Chrysler Full-Size Trucks 1989-1996 Repair Guide

Evaporative Canister


See Figures 1 and 2

The EVAP control system prevents gasoline vapors from escaping into the atmosphere. When fuel evaporates from the fuel tank, the vapors pass through vent hoses or tubes to the carbon-filled EVAP canister. They are temporarily held in the canister until they can be drawn into the intake manifold when the engine is running.

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Fig. Fig. 1: The Dakota EVAP canister

The vapors are drawn into the engine at idle as well as when the engine is operating above idle speed. This system is called a Bi-Level Purge System where there is a dual source of vacuum to remove the vapor from the EVAP canister.

The hoses used in this system are specifically manufactured. If replacement becomes necessary, it is important to use only fuel resistant hose.

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Fig. Fig. 2: A common (maintenance-free) charcoal EVAP canister-Ram trucks

The EVAP canister itself is sealed and maintenance-free. It is used on all gasoline-powered vehicles (only) and is mounted to the left frame rail; below the left side of the truck; near the left door. The EVAP canister is serviced as one complete unit (not including the bracket. The canister is purged by the EVAP canister purge solenoid at predetermined times and certain engine operating conditions.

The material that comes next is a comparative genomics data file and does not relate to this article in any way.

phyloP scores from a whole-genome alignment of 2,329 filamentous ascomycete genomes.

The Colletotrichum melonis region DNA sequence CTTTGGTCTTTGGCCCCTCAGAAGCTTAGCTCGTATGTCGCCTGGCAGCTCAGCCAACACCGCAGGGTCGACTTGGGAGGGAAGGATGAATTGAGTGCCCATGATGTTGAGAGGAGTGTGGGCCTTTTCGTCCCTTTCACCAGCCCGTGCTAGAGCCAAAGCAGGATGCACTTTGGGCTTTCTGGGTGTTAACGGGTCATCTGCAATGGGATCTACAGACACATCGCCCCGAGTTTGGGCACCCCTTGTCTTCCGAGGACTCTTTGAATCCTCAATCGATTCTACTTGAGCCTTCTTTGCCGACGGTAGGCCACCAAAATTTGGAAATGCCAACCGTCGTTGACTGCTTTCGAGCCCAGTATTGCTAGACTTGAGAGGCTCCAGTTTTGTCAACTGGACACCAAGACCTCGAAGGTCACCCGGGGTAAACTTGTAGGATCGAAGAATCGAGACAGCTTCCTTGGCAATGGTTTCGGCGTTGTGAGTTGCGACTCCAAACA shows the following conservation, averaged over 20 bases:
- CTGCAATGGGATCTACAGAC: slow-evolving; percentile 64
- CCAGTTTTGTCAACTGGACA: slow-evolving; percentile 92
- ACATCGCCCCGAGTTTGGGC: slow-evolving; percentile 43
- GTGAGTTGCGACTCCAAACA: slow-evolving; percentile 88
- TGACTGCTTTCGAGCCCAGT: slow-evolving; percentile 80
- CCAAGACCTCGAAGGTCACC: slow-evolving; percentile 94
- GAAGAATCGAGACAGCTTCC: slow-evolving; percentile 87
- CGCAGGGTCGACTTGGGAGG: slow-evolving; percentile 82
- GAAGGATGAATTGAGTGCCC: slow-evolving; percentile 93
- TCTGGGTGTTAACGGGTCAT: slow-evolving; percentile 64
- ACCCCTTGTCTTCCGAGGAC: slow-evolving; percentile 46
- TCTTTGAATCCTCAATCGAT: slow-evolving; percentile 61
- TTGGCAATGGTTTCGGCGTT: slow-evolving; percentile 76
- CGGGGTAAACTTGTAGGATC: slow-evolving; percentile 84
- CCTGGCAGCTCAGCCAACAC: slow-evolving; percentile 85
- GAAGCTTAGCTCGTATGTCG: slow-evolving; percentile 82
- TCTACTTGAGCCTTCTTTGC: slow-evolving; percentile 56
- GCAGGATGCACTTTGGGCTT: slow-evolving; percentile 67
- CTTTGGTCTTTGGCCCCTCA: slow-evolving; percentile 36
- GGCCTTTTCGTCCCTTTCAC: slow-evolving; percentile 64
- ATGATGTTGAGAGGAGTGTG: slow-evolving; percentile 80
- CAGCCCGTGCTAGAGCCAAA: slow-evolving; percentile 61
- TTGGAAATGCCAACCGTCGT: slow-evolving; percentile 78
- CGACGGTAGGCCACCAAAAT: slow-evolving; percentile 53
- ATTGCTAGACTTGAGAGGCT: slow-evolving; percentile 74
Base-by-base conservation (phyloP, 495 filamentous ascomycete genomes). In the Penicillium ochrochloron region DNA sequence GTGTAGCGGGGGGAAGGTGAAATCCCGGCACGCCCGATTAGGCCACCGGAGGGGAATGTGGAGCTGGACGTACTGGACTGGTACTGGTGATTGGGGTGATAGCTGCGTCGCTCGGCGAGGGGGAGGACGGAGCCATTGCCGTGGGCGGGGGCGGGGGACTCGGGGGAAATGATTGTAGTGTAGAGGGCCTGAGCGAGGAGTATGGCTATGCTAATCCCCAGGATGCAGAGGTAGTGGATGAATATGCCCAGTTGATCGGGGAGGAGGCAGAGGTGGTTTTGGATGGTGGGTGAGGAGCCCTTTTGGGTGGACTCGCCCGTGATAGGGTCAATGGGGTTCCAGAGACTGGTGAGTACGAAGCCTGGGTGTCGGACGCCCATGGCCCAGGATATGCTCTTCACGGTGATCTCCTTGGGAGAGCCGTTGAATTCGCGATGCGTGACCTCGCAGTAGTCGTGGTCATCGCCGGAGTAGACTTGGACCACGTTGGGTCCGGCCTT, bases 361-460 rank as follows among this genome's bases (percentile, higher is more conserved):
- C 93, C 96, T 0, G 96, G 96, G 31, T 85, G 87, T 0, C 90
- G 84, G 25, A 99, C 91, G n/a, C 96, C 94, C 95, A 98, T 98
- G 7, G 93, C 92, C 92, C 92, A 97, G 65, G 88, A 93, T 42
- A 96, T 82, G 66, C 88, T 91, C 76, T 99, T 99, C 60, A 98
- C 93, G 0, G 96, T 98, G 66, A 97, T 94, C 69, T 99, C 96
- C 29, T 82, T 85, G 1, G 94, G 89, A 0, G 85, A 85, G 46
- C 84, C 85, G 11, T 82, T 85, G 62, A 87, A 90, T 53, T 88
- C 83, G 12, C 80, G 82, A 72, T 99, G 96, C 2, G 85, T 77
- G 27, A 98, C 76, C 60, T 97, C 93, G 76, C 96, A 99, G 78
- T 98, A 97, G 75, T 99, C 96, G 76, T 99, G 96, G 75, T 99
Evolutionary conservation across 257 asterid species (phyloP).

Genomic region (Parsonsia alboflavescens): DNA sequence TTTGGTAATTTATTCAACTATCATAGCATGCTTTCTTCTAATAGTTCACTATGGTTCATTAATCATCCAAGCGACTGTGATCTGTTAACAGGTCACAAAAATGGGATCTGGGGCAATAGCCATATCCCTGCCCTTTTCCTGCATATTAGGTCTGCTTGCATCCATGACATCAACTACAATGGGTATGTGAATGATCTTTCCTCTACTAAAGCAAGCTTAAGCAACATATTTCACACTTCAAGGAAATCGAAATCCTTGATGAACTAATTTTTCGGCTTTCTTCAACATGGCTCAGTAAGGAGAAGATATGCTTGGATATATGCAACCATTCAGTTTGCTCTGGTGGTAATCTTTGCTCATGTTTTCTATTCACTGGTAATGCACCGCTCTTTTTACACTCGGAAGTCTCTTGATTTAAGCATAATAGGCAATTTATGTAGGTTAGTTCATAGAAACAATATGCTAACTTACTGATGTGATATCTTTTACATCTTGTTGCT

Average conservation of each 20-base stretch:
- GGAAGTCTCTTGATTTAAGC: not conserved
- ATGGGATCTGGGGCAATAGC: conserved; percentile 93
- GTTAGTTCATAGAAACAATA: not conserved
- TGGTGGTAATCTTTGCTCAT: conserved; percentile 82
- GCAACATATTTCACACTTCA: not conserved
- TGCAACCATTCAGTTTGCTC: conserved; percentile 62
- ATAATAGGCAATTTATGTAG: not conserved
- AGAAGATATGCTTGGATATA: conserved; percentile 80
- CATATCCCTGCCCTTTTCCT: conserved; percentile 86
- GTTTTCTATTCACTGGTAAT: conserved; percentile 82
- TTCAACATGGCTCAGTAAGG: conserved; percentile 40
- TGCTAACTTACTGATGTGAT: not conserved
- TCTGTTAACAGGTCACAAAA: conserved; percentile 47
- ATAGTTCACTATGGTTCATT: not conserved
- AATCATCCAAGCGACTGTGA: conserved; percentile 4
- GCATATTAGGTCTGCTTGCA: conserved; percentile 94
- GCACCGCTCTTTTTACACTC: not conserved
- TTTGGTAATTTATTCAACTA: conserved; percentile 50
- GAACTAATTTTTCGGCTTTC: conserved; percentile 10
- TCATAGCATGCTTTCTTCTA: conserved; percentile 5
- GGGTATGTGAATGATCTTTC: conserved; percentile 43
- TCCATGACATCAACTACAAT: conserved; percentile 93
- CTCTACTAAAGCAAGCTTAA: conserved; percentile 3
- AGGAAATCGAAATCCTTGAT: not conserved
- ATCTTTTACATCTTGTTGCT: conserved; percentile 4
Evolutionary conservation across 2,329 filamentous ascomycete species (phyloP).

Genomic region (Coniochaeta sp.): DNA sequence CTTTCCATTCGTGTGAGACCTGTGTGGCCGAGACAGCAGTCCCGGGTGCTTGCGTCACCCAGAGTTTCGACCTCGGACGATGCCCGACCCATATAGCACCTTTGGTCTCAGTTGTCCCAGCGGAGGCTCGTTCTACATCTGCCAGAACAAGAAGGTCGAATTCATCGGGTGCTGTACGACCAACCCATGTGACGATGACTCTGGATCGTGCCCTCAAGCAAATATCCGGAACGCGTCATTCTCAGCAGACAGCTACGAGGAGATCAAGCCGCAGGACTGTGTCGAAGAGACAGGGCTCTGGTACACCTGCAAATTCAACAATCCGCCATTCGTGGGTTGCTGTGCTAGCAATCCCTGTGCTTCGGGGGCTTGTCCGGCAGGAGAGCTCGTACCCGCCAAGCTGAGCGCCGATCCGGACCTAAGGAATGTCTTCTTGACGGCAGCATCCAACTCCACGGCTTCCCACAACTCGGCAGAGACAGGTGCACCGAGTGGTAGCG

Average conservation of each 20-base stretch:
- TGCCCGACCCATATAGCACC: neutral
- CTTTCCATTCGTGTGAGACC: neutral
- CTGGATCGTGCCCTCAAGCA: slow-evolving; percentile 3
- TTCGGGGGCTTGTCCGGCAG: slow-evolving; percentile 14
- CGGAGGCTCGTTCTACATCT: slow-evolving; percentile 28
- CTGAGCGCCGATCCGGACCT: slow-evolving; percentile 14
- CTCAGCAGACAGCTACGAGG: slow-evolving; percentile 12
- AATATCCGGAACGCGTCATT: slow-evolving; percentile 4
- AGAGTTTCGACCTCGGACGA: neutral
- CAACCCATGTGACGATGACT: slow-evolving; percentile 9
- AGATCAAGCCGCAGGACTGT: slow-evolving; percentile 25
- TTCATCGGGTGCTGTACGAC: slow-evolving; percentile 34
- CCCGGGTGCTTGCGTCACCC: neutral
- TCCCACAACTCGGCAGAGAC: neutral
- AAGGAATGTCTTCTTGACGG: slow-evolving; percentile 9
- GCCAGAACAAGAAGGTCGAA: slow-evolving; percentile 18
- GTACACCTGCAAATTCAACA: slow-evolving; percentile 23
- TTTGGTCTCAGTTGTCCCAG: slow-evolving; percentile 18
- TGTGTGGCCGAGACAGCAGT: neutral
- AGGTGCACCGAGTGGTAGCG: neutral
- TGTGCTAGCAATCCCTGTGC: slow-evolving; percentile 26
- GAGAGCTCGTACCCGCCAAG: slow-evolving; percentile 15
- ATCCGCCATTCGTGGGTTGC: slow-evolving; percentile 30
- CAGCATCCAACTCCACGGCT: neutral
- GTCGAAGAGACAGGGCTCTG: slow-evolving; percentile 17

The EVAP canister purge solenoid controls the vacuum that draws the vapors from the canister. The solenoid is controlled by the Single Module Engine Controller (SMEC) for 189-93 models. For 194-96 models, it is controlled by the Powertrain Control Module (PCM). The PCM operates the solenoid by either switching the ground circuit on or off. When energized the solenoid prevents vacuum from reaching the EVAP canister. When not energized, the solenoid allows vacuum to flow to the EVAP canister. The purge solenoid is mounted to a bracket located near the left-rear side of the intake manifold.

The solenoid opens when the engine reaches normal operating temperature and the vehicle is moving.


The EVAP canister is sealed and maintenance-free. However, a periodic inspection of the unit and vent hoses is advisable. Although the factory does not give recommendations here, you should inspect the unit at least every six months or 6000 miles (9600 km). During your inspection, make sure the unit is mounted firmly in its bracket, that it is not cracked and that the vent hoses are connected and not cracked. Correct any problems you may discover, or refer to the removal and installation procedure in Emission Controls if you suspect the unit itself is malfunctioning.